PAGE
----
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Why Njuri Ncheke elders installed women

Central
 When Njuri Ncheke elders protested along the Maua-Meru highway after they literally "cursed" former land Cabinet Secretary Jacob Kaimenyi on May 13, 2017, at Nchiru shrine. [Courtesy]

For ages, Njuri Ncheke Supreme Council of Ameru elders’ shrines, where they conduct deliberations, traditional court sessions and other activities, were out of bounds for women.

It was unheard of for a woman to step into the shrine headquarters at Nchiru in Tigania West sub-county and other shrines scattered in Meru and Tharaka Nithi counties.

Only the male elders were allowed in these places, but that is changing now.

Even as a section of residents expressed concern that there was a risk of erosion of traditional culture that had existed for hundreds of years, the Njuri Ncheke council maintained that they are upholding the Constitution by allowing women to become members of the traditional court.

Council Secretary General Josphat Murangiri said women are members of the community who take petitions to their traditional courts, which are part of the alternative dispute resolution, a mechanism recognised by the Constitution.

Murangiri argued that the council had created room for women because some of the issues brought to them concern women, hence, it is only appropriate that their own are included in the traditional courts.

He said it was part of the process to embrace modernity and promote inclusion.

Just as in their council, members of the Njuri courts are carefully selected, with only those whose integrity is beyond reproach deemed qualified.

“Of course, when we are adjudicating, we have women adjudicators. We should modernise our culture to match the present,” Murangiri said.

He clarified that there are sections of the shrine headquarters, which also serve as their Parliament, that women are still not allowed to access.

Murangiri said they only created room for women to become members of the Njuri Ncheke courts and not members of the Njuri council.

“There is a difference between membership of Njuri Ncheke courts and membership of Njuri Ncheke council. The people we serve in courts are either gender. Therefore, we cannot leave out women from our courts because of gender equality,” he said.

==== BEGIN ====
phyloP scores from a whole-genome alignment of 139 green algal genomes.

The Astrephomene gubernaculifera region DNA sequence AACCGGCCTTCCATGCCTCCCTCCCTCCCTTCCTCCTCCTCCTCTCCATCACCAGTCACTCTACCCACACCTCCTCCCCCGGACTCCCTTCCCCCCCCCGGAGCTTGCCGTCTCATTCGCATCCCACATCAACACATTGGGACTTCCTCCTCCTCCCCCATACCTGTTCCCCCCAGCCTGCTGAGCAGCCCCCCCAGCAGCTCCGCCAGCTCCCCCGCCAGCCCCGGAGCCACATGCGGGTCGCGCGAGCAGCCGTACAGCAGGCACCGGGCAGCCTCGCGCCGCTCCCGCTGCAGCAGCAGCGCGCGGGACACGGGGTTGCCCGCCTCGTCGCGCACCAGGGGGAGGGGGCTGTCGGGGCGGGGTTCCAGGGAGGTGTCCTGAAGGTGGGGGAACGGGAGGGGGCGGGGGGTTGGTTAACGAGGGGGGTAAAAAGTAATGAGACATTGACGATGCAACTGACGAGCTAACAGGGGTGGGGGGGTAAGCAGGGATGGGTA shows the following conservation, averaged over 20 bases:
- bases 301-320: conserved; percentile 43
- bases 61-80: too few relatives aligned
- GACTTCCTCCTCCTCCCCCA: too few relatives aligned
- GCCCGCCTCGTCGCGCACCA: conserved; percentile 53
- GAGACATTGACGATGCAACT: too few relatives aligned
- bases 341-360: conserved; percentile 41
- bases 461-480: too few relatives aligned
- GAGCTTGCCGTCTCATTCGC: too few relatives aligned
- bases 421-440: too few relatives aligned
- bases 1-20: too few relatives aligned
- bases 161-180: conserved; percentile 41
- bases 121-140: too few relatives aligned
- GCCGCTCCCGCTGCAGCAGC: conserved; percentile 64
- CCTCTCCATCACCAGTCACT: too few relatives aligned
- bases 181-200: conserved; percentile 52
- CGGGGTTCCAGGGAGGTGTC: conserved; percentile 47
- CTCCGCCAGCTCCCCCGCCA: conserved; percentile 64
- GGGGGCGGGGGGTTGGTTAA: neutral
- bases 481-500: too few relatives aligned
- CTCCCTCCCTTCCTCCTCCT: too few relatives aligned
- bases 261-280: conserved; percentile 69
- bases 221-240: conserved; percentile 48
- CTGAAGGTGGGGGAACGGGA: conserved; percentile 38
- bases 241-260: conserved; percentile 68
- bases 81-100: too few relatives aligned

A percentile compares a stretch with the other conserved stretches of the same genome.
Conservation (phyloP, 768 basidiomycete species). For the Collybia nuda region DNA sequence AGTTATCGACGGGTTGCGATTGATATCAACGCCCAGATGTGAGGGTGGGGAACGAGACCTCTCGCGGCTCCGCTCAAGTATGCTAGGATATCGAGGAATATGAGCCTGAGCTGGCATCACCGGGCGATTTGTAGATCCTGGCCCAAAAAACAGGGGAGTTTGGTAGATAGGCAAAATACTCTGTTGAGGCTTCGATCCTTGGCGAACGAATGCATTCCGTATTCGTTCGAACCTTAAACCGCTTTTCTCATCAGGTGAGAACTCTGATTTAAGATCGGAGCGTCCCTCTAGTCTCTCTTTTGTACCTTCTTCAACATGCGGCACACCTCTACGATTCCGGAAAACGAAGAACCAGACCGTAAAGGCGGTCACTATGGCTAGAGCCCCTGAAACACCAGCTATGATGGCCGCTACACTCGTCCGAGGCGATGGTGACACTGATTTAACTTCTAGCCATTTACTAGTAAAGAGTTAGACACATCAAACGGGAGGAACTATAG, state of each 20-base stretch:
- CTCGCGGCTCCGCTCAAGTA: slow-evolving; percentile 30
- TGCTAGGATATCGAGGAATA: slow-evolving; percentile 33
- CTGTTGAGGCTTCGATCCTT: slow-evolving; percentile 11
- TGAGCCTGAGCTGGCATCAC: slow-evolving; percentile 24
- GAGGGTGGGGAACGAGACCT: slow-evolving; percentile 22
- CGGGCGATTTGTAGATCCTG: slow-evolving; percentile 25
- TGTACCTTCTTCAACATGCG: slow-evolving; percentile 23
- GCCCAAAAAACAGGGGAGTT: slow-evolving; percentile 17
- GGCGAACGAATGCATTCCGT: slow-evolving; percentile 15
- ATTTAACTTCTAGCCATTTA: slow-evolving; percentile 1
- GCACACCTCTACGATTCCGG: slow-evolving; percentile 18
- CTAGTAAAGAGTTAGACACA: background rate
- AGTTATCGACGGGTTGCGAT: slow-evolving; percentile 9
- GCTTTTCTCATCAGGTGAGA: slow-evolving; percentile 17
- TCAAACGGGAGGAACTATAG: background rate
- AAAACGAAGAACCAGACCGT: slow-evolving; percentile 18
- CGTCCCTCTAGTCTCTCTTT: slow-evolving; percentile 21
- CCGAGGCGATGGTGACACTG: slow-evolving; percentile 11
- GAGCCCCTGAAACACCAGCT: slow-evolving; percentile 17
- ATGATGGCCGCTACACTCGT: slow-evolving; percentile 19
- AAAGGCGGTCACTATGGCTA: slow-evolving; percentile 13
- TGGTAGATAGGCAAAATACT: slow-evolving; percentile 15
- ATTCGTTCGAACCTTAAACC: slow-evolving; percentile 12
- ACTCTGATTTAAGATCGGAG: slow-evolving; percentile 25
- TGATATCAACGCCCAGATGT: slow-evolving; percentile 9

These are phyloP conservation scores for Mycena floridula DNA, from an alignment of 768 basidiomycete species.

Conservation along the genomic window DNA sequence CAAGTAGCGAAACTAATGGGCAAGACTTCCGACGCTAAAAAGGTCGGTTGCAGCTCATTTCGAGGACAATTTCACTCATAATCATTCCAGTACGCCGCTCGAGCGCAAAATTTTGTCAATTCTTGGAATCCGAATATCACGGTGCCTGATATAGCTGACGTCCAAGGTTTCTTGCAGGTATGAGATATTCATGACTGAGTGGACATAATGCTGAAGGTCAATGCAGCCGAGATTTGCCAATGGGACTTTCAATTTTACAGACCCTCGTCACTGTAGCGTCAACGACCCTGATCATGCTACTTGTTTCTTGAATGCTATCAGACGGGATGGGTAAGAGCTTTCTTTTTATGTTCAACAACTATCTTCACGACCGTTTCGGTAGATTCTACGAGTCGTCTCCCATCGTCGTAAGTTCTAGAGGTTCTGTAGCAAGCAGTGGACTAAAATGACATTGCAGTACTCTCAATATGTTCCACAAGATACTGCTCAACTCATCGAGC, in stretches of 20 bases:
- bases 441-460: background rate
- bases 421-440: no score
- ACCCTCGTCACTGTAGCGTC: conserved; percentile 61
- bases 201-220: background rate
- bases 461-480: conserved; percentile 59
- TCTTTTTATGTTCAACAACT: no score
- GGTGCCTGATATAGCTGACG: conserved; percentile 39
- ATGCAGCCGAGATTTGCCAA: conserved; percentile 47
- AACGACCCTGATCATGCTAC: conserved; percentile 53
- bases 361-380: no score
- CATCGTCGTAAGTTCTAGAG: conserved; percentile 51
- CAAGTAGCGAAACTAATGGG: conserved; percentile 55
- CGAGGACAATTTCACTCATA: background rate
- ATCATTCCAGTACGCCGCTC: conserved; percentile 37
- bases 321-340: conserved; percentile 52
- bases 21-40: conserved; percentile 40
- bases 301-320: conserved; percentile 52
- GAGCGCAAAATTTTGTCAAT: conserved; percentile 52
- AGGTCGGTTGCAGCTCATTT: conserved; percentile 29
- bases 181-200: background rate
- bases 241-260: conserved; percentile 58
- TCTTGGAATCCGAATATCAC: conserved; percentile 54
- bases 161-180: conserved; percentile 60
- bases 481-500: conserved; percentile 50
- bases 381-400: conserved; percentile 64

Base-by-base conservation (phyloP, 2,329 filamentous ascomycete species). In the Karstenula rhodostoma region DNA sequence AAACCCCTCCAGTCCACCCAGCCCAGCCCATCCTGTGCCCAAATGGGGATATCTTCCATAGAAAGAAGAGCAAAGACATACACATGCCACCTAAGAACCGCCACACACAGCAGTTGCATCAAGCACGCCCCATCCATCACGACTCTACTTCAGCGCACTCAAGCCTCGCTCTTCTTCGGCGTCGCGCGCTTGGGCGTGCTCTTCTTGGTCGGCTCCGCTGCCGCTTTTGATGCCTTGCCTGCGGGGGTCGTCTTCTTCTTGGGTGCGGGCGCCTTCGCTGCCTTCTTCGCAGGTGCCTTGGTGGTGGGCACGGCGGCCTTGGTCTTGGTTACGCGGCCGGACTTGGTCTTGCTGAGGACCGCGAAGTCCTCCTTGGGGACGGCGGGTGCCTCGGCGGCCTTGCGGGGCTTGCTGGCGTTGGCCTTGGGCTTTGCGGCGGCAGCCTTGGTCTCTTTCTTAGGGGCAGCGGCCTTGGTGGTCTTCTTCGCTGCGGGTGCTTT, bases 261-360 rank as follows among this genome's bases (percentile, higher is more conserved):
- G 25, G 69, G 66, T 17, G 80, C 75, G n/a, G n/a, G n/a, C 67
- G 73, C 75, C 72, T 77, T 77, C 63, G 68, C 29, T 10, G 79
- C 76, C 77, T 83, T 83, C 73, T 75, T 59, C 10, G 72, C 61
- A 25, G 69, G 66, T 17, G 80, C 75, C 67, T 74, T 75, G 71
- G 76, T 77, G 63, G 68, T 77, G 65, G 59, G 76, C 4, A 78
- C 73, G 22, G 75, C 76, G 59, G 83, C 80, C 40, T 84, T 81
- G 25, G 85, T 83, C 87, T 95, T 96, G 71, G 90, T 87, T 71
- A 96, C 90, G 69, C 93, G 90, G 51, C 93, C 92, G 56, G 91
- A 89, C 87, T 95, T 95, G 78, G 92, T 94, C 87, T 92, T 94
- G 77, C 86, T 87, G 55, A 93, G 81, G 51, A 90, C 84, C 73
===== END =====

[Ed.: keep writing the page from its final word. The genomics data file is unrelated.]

He was categorical that women will only remain as adjudicators in their traditional courts and are still barred from the council.

“Even now, tomorrow, next month, next year, women won't enter the Njuri Ncheke Supreme Council of Ameru elders shrine, nor be initiated to membership,” he said.

The elders’ headquarters located opposite Meru University of Science and Technology is where they meet to deliberate on important issues affecting the community, which occupies the area between Thuci River at the border of Tharaka Nithi county, and Ntonyiri, the farthest end in Meru county.

Murangiri said the land where the shrine is built is divided into four units: 1.5 acres is the shrine area, which is a restricted area, and reserved for Njuri Ncheke elders, who are strictly men.

He said 3.5 acres are reserved for the National Museums of Kenya, which is accessible for men and women, and another five acres is reserved for the construction of the Njuri Ncheke Five Star Hotel.

Scholar-cum political analyst Prof Gitile Naituli who is also a Njuri elder said the facility at Nchiru has always been a meeting place for the Ameru.

The Njuri elders have courts in locations in Meru and Tharaka Nithi counties.

The elders in the locations hear and determine cases, but if the parties to the cases are not able to agree, or one is dissatisfied with a ruling, they escalate it to the sub-county level.

If they don’t settle, the matter it is escalated to the ‘Supreme Court' which sits at Nchii shrine headquarters.

The six-bench apex court is composed of the council chairman (Linus Kathera), Washington Muthamia (Secretary of General Programmes), Josphat Murangiri (Secretary General Operations), their deputies and the Treasurer.

The elders said they can arbitrate cases that ordinarily take longer in normal courts.

Though the apex court is at Nchiru, the court goes to the ground to ascertain the facts of the case.

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